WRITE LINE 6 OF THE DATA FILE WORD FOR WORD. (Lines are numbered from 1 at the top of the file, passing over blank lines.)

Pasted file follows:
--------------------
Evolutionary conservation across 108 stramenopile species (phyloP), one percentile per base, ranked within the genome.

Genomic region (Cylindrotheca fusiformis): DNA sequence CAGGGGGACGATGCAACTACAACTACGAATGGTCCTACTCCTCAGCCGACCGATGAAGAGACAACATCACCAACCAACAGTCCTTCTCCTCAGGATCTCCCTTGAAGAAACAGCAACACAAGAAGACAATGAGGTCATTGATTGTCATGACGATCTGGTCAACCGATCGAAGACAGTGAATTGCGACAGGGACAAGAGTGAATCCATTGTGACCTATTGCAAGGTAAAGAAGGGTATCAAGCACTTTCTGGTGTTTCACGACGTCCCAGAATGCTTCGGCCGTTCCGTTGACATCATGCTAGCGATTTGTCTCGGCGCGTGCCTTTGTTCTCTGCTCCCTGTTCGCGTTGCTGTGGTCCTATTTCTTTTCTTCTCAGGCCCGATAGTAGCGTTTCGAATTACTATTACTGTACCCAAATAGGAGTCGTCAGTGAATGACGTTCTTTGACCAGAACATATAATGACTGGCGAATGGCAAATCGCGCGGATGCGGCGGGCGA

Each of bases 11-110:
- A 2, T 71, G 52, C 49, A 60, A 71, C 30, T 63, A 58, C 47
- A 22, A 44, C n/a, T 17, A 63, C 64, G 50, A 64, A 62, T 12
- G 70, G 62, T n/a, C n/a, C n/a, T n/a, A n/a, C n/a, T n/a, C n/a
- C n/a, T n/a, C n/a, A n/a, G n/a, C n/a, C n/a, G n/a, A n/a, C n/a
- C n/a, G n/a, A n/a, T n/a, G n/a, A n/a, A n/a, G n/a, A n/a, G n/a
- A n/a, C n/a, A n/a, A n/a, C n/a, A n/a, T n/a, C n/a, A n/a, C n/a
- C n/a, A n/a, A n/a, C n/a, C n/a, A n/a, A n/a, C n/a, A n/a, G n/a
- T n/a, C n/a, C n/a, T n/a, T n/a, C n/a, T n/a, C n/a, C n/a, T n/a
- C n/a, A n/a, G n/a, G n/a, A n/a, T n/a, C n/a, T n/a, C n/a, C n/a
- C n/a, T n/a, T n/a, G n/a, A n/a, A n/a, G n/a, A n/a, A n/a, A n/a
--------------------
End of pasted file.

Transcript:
- G 70, G 62, T n/a, C n/a, C n/a, T n/a, A n/a, C n/a, T n/a, C n/a